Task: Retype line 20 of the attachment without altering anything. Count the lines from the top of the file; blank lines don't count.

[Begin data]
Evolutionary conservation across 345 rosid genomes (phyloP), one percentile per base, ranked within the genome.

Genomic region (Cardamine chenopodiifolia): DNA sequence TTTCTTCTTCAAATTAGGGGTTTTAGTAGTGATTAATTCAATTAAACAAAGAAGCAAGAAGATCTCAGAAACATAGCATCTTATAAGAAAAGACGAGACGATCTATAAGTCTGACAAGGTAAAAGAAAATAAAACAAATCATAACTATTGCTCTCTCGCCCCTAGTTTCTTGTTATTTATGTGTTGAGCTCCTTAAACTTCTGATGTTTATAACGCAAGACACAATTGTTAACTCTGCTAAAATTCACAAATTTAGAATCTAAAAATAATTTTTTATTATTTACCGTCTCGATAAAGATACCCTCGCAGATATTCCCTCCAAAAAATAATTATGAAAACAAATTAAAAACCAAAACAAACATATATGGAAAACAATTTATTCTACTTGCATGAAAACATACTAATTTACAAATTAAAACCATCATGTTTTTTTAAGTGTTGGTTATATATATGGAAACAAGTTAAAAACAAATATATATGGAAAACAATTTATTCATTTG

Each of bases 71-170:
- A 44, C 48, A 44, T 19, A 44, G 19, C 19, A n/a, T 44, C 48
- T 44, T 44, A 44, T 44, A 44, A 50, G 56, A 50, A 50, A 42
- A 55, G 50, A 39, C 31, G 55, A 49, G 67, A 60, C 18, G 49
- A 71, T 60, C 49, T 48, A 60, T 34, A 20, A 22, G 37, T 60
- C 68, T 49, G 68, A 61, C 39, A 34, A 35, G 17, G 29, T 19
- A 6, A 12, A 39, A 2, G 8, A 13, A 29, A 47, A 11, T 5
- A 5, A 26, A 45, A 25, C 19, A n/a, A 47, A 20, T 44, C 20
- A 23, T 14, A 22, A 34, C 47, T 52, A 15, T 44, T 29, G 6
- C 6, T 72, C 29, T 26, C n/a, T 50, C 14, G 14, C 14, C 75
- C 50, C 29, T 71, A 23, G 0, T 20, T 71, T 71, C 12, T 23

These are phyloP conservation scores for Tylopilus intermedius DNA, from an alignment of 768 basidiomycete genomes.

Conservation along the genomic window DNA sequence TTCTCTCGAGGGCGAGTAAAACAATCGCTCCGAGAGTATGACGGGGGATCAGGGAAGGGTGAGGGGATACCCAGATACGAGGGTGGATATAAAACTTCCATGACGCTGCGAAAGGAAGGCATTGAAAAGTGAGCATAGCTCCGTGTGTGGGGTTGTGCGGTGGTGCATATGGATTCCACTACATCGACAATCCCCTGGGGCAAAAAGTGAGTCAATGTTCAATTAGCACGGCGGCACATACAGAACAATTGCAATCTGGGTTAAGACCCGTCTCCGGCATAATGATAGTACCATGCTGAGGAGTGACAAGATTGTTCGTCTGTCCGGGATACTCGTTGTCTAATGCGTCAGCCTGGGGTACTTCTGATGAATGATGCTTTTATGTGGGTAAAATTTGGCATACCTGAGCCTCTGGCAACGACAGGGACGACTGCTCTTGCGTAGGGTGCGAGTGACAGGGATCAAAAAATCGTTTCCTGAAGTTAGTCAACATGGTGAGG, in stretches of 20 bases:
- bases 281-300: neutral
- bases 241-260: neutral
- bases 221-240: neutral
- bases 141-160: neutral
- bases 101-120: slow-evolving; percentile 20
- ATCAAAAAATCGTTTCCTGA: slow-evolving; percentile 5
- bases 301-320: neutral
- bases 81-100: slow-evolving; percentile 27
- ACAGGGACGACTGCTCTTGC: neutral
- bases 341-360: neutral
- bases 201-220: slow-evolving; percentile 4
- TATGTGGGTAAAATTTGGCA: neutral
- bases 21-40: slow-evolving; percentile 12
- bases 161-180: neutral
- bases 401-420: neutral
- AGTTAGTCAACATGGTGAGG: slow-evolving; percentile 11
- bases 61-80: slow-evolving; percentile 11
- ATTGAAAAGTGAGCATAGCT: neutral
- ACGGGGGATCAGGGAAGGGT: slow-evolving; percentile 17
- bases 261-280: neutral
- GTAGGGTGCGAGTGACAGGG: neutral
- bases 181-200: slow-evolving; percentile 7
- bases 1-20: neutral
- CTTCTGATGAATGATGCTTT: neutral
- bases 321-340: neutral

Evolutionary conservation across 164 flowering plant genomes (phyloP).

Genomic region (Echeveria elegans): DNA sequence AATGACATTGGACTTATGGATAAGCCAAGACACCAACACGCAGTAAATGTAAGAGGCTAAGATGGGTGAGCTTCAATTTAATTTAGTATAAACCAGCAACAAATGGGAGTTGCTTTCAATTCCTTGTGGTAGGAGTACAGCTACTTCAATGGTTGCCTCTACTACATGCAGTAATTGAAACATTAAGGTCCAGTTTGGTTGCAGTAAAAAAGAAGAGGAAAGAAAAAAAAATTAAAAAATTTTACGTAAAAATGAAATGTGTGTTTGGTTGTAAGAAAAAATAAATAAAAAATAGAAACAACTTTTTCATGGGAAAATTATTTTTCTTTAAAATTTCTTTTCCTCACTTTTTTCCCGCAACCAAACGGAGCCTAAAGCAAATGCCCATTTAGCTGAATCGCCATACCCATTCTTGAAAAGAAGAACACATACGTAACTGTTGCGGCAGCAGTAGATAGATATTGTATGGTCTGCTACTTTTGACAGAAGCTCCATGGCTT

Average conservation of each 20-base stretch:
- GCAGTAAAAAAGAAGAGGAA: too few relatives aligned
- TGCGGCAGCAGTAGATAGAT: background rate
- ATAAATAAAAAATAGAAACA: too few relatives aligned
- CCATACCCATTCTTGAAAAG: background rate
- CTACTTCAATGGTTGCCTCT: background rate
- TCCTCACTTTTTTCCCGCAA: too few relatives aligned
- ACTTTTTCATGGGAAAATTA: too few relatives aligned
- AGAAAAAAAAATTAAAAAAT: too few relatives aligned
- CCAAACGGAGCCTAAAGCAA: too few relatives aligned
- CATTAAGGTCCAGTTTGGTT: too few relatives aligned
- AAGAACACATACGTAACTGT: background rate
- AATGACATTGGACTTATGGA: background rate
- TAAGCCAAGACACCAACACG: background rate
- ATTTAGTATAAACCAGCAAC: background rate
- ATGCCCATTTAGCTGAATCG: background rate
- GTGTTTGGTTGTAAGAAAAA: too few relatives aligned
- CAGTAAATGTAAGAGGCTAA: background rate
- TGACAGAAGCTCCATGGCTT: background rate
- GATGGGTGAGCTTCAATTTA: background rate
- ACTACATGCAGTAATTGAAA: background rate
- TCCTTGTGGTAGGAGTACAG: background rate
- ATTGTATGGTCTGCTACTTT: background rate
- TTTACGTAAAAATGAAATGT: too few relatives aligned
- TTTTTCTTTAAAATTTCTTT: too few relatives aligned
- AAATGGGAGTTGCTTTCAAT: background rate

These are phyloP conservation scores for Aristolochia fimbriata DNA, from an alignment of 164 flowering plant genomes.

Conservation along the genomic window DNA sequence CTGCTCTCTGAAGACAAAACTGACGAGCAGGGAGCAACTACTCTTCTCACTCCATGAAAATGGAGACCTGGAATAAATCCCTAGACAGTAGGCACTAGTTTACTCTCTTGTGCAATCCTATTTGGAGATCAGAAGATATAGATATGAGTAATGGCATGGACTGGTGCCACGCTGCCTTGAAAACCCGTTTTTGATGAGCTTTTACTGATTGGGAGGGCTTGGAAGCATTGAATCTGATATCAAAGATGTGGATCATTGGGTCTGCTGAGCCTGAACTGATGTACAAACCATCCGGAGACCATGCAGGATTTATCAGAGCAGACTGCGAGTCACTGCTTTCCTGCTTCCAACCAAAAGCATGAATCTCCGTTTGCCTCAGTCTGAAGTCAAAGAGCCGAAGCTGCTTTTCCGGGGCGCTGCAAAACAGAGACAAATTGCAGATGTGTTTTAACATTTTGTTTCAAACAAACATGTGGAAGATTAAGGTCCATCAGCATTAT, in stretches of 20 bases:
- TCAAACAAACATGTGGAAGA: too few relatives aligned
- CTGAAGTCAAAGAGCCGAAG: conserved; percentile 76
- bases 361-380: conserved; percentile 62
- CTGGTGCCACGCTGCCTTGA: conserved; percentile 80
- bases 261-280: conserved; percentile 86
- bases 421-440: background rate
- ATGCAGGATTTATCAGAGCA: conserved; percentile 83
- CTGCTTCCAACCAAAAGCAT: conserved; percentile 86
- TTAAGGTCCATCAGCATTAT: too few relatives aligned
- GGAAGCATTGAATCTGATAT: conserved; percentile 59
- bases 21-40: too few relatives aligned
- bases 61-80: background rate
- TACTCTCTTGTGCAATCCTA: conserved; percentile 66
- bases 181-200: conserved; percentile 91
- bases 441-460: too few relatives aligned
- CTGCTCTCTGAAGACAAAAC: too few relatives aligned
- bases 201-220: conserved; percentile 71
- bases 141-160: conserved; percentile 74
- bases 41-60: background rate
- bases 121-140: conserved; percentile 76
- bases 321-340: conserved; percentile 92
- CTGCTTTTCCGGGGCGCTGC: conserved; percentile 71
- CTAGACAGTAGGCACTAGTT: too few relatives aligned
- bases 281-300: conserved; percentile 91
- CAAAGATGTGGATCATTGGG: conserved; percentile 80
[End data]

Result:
- bases 101-120: slow-evolving; percentile 20